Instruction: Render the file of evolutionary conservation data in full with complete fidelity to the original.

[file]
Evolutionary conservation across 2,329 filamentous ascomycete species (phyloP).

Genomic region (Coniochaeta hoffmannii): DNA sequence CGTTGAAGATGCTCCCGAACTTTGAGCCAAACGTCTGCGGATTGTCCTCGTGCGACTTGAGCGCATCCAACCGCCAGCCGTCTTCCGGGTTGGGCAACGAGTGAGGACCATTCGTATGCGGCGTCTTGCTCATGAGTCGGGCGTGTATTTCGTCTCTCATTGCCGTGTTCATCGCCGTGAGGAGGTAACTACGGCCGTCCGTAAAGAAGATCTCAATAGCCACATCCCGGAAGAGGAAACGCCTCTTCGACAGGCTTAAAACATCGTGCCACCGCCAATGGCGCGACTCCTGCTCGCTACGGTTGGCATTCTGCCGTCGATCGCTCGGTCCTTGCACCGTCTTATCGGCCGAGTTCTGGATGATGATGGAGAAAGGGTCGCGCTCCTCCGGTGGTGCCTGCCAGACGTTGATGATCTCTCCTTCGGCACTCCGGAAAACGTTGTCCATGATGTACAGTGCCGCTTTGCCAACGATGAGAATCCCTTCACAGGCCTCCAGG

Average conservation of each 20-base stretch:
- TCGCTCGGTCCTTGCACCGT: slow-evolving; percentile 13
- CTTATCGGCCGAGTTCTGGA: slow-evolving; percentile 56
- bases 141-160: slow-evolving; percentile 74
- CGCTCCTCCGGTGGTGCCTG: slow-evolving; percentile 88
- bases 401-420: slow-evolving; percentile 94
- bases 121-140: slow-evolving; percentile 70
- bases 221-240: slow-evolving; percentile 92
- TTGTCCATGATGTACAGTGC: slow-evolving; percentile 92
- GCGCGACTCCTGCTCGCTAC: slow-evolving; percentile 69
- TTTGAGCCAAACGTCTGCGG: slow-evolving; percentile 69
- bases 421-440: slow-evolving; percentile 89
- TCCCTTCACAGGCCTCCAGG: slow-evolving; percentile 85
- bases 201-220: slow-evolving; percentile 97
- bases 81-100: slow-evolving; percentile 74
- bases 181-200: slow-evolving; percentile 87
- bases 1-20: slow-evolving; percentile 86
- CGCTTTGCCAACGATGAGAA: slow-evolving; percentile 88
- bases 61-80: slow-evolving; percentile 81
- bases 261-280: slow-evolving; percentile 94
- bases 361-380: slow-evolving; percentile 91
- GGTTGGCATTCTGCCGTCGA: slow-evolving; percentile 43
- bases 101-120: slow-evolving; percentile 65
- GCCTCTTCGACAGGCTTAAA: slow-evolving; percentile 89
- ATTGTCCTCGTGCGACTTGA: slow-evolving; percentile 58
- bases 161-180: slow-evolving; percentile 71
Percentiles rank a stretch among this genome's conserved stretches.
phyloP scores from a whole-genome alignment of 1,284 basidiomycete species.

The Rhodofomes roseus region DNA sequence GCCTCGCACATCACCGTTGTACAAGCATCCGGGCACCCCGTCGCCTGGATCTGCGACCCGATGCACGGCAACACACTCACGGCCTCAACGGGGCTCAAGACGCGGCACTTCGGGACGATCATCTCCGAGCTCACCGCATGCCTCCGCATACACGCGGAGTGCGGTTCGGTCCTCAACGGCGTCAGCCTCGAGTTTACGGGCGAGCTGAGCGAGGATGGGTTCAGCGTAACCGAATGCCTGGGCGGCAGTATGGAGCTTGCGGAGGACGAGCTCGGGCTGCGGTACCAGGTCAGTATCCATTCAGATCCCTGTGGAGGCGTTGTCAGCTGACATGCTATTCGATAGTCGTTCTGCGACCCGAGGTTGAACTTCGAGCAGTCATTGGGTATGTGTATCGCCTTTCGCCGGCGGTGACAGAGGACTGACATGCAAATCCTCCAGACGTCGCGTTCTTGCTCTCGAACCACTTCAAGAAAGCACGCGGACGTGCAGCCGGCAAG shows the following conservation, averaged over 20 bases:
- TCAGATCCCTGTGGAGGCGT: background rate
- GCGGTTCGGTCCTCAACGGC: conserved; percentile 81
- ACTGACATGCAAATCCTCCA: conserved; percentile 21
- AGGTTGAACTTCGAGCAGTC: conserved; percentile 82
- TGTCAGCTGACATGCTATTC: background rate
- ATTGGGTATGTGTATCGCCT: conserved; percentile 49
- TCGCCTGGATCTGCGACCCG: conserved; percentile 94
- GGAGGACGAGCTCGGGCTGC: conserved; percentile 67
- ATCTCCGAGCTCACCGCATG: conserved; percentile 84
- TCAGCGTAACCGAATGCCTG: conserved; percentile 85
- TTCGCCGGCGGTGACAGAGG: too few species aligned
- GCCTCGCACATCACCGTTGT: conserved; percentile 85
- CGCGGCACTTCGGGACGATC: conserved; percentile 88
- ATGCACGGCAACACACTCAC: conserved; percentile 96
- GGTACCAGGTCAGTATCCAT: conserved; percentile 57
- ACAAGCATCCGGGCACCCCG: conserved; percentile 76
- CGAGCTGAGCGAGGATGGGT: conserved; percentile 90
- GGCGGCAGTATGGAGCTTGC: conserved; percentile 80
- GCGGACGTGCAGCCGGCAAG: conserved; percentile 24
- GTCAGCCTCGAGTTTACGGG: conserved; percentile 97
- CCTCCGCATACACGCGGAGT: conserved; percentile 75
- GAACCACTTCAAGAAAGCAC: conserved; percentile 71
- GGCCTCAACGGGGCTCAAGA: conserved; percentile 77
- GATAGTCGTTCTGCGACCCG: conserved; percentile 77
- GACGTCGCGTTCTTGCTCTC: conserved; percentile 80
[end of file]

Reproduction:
Evolutionary conservation across 2,329 filamentous ascomycete species (phyloP).

Genomic region (Coniochaeta hoffmannii): DNA sequence CGTTGAAGATGCTCCCGAACTTTGAGCCAAACGTCTGCGGATTGTCCTCGTGCGACTTGAGCGCATCCAACCGCCAGCCGTCTTCCGGGTTGGGCAACGAGTGAGGACCATTCGTATGCGGCGTCTTGCTCATGAGTCGGGCGTGTATTTCGTCTCTCATTGCCGTGTTCATCGCCGTGAGGAGGTAACTACGGCCGTCCGTAAAGAAGATCTCAATAGCCACATCCCGGAAGAGGAAACGCCTCTTCGACAGGCTTAAAACATCGTGCCACCGCCAATGGCGCGACTCCTGCTCGCTACGGTTGGCATTCTGCCGTCGATCGCTCGGTCCTTGCACCGTCTTATCGGCCGAGTTCTGGATGATGATGGAGAAAGGGTCGCGCTCCTCCGGTGGTGCCTGCCAGACGTTGATGATCTCTCCTTCGGCACTCCGGAAAACGTTGTCCATGATGTACAGTGCCGCTTTGCCAACGATGAGAATCCCTTCACAGGCCTCCAGG

Average conservation of each 20-base stretch:
- TCGCTCGGTCCTTGCACCGT: slow-evolving; percentile 13
- CTTATCGGCCGAGTTCTGGA: slow-evolving; percentile 56
- bases 141-160: slow-evolving; percentile 74
- CGCTCCTCCGGTGGTGCCTG: slow-evolving; percentile 88
- bases 401-420: slow-evolving; percentile 94
- bases 121-140: slow-evolving; percentile 70
- bases 221-240: slow-evolving; percentile 92
- TTGTCCATGATGTACAGTGC: slow-evolving; percentile 92
- GCGCGACTCCTGCTCGCTAC: slow-evolving; percentile 69
- TTTGAGCCAAACGTCTGCGG: slow-evolving; percentile 69
- bases 421-440: slow-evolving; percentile 89
- TCCCTTCACAGGCCTCCAGG: slow-evolving; percentile 85
- bases 201-220: slow-evolving; percentile 97
- bases 81-100: slow-evolving; percentile 74
- bases 181-200: slow-evolving; percentile 87
- bases 1-20: slow-evolving; percentile 86
- CGCTTTGCCAACGATGAGAA: slow-evolving; percentile 88
- bases 61-80: slow-evolving; percentile 81
- bases 261-280: slow-evolving; percentile 94
- bases 361-380: slow-evolving; percentile 91
- GGTTGGCATTCTGCCGTCGA: slow-evolving; percentile 43
- bases 101-120: slow-evolving; percentile 65
- GCCTCTTCGACAGGCTTAAA: slow-evolving; percentile 89
- ATTGTCCTCGTGCGACTTGA: slow-evolving; percentile 58
- bases 161-180: slow-evolving; percentile 71
Percentiles rank a stretch among this genome's conserved stretches.
phyloP scores from a whole-genome alignment of 1,284 basidiomycete species.

The Rhodofomes roseus region DNA sequence GCCTCGCACATCACCGTTGTACAAGCATCCGGGCACCCCGTCGCCTGGATCTGCGACCCGATGCACGGCAACACACTCACGGCCTCAACGGGGCTCAAGACGCGGCACTTCGGGACGATCATCTCCGAGCTCACCGCATGCCTCCGCATACACGCGGAGTGCGGTTCGGTCCTCAACGGCGTCAGCCTCGAGTTTACGGGCGAGCTGAGCGAGGATGGGTTCAGCGTAACCGAATGCCTGGGCGGCAGTATGGAGCTTGCGGAGGACGAGCTCGGGCTGCGGTACCAGGTCAGTATCCATTCAGATCCCTGTGGAGGCGTTGTCAGCTGACATGCTATTCGATAGTCGTTCTGCGACCCGAGGTTGAACTTCGAGCAGTCATTGGGTATGTGTATCGCCTTTCGCCGGCGGTGACAGAGGACTGACATGCAAATCCTCCAGACGTCGCGTTCTTGCTCTCGAACCACTTCAAGAAAGCACGCGGACGTGCAGCCGGCAAG shows the following conservation, averaged over 20 bases:
- TCAGATCCCTGTGGAGGCGT: background rate
- GCGGTTCGGTCCTCAACGGC: conserved; percentile 81
- ACTGACATGCAAATCCTCCA: conserved; percentile 21
- AGGTTGAACTTCGAGCAGTC: conserved; percentile 82
- TGTCAGCTGACATGCTATTC: background rate
- ATTGGGTATGTGTATCGCCT: conserved; percentile 49
- TCGCCTGGATCTGCGACCCG: conserved; percentile 94
- GGAGGACGAGCTCGGGCTGC: conserved; percentile 67
- ATCTCCGAGCTCACCGCATG: conserved; percentile 84
- TCAGCGTAACCGAATGCCTG: conserved; percentile 85
- TTCGCCGGCGGTGACAGAGG: too few species aligned
- GCCTCGCACATCACCGTTGT: conserved; percentile 85
- CGCGGCACTTCGGGACGATC: conserved; percentile 88
- ATGCACGGCAACACACTCAC: conserved; percentile 96
- GGTACCAGGTCAGTATCCAT: conserved; percentile 57
- ACAAGCATCCGGGCACCCCG: conserved; percentile 76
- CGAGCTGAGCGAGGATGGGT: conserved; percentile 90
- GGCGGCAGTATGGAGCTTGC: conserved; percentile 80
- GCGGACGTGCAGCCGGCAAG: conserved; percentile 24
- GTCAGCCTCGAGTTTACGGG: conserved; percentile 97
- CCTCCGCATACACGCGGAGT: conserved; percentile 75
- GAACCACTTCAAGAAAGCAC: conserved; percentile 71
- GGCCTCAACGGGGCTCAAGA: conserved; percentile 77
- GATAGTCGTTCTGCGACCCG: conserved; percentile 77
- GACGTCGCGTTCTTGCTCTC: conserved; percentile 80